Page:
Nature Notes: Getting to know the saw-whet owl
By Alison Jennings
Commonly seen in the boreal region of northern Minnesota and southern Canada, the elusive saw-whet can also be spotted further south.
As the temperatures drop, some saw-whet owls seek new territory further south. If food resources become scarce, these birds also have the incentive to fly in search of a sizable rodent population.
The funny name of this owl comes from early European settlers who discovered the species in a settlement near modern day Nova Scotia. One of the owl’s many calls has been described as a saw being sharpened on a whetting stone. Therefore, the name “saw-whet” was born. This name is a bit old-fashioned now because so many people are unfamiliar with its origin.
Recently, this species has gained media attention following the discovery of Rockefeller the owl in New York. The adult female saw-whet owl was found hiding in the branches of a 75-foot Norway spruce. This particular tree was destined to become the NYC Rockefeller Center Christmas tree, and the owl was accidentally taken along with the tree. As one of the smallest owl species in North America, Rockefeller the owl was able to stow away for a period of three days until she was rescued.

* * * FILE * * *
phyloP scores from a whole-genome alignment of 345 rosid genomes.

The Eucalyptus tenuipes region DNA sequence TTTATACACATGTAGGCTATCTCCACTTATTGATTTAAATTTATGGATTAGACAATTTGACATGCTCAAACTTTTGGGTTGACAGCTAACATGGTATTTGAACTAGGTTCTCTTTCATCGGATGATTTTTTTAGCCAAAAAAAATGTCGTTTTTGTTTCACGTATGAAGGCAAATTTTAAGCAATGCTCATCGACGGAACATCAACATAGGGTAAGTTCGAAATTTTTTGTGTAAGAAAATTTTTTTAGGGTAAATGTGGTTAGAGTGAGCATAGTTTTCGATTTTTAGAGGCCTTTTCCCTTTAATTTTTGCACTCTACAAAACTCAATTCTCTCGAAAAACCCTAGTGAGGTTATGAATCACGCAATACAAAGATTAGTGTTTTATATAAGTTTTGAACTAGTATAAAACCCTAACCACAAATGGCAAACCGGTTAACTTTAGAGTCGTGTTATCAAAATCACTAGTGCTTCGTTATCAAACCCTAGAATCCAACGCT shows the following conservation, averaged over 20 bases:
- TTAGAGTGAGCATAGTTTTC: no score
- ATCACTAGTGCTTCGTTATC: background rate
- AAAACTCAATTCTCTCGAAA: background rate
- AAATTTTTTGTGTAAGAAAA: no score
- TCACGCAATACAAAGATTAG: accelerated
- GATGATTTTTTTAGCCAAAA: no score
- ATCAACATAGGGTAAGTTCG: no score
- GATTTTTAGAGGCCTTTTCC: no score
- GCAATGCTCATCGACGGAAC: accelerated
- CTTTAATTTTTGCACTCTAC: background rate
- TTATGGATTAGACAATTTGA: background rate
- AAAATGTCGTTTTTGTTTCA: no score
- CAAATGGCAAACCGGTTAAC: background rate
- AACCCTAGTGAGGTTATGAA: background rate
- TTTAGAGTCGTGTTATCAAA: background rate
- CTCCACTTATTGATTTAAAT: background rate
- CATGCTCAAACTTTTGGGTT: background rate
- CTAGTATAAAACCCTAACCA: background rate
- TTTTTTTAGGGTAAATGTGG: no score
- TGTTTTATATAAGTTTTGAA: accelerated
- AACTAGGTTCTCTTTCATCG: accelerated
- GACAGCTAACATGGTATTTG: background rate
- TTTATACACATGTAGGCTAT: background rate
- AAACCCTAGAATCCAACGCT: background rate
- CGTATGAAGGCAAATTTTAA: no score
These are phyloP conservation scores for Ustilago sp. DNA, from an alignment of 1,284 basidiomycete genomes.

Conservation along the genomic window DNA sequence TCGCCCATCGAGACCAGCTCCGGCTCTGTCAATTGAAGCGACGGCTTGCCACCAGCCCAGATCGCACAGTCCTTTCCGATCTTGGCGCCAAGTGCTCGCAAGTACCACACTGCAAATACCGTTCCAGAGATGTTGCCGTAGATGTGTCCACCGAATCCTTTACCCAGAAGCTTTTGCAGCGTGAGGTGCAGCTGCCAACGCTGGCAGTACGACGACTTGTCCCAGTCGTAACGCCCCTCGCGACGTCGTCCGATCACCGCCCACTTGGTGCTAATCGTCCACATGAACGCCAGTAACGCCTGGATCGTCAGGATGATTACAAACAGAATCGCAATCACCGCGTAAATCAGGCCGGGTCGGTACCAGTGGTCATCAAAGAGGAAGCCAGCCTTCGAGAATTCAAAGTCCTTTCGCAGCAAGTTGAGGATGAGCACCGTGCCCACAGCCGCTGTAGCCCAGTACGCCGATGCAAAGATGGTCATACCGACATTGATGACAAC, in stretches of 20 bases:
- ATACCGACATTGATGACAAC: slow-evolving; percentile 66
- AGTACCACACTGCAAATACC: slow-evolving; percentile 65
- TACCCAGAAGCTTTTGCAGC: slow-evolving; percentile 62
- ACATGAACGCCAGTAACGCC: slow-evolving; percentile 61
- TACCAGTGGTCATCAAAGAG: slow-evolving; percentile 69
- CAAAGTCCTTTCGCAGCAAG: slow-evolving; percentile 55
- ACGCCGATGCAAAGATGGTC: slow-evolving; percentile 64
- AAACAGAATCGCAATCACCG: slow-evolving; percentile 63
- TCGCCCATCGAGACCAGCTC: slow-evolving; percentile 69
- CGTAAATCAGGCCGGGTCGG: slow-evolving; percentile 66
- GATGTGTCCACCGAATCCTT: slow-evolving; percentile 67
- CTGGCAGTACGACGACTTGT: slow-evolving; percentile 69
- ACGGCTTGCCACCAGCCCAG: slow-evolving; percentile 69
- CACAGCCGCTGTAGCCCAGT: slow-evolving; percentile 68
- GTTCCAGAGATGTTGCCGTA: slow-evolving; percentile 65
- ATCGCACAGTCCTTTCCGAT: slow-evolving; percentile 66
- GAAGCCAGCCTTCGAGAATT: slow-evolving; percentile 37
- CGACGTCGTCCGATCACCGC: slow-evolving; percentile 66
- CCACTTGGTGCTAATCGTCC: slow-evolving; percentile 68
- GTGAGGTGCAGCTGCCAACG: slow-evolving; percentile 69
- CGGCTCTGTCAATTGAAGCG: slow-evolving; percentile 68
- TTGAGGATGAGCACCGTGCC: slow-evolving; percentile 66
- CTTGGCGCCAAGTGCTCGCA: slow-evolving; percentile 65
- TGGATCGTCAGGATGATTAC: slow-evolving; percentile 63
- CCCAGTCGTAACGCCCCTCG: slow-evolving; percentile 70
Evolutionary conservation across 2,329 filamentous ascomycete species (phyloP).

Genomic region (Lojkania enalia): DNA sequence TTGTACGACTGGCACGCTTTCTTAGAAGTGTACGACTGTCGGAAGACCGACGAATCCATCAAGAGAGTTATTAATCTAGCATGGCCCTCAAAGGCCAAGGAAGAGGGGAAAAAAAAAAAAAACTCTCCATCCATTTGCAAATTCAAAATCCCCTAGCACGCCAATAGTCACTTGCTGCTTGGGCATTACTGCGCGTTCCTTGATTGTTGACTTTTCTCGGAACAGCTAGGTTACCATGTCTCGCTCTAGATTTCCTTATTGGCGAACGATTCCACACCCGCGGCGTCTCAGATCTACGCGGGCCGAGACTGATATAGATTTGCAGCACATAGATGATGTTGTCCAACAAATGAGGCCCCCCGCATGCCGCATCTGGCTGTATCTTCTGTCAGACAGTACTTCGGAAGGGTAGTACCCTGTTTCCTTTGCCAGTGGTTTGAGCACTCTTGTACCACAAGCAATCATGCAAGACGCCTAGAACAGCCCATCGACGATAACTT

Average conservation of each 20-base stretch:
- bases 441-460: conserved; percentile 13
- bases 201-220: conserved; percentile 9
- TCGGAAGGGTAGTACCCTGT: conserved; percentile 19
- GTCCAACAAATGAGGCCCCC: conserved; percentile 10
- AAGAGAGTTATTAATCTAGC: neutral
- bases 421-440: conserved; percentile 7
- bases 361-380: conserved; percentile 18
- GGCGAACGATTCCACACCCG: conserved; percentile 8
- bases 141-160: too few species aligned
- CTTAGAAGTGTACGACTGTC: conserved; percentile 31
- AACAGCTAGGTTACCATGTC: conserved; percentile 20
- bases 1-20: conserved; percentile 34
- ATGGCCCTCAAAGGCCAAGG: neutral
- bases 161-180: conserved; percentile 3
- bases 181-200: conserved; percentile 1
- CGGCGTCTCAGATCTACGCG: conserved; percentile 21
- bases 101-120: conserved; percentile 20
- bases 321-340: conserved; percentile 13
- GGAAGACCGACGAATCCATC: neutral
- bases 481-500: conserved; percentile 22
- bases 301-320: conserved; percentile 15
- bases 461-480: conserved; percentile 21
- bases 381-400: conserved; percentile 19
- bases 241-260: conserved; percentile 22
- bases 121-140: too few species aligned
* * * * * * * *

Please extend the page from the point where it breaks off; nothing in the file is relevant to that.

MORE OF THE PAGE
Due to Rockefeller’s celebrity status, many people are curious to learn more about this owl species. It is theorized that since Rockefeller was found in the Oneonta region of New York, she was migrating through the area in search of a winter roosting spot. In the winter, these owls are less picky in terms of territory. They have been found in hardwood forests, edges of forests with dense undergrowth, and even in suburban areas. Unlike other owl species that are frequently observed in the daytime, the saw-whet owl is strictly nocturnal. Combined with its small stature, no more than eight inches tall, this owl can be tricky to spot. You may have a saw-whet owl close to you and not even know it.
As we transition into the winter here in Minnesota, take a hike outside and see if you can spot any owls. Be sure to look closely in tree cavities near forest edges and in areas covered by dense undergrowth like Buckthorn. If you are lucky enough to spot a saw-whet owl, be sure to be respectful and keep your distance. Bring a nice pair of binoculars or a camera lens to get a closer look at this adorable predator.
December at the Nature Center
The Interpretive Center will be closed to the public until Dec. 18. The trails are open to the public from 6 a.m. to 10 p.m. every day. Keep an eye on our social media and website for updates.
• Dec. 14: Red Cross Blood Drive in Ruby Rupner Auditorium, 1-6 p.m.
• Dec. 24: Interpretive Center closes at 1 p.m.
• Dec. 25: Interpretive Center closed.
• Dec. 28:Registration for Ski Lessons begins online, 9 a.m.
• Dec. 31: Archery deer hunt ends.
• Jan. 1: Interpretive Center closed.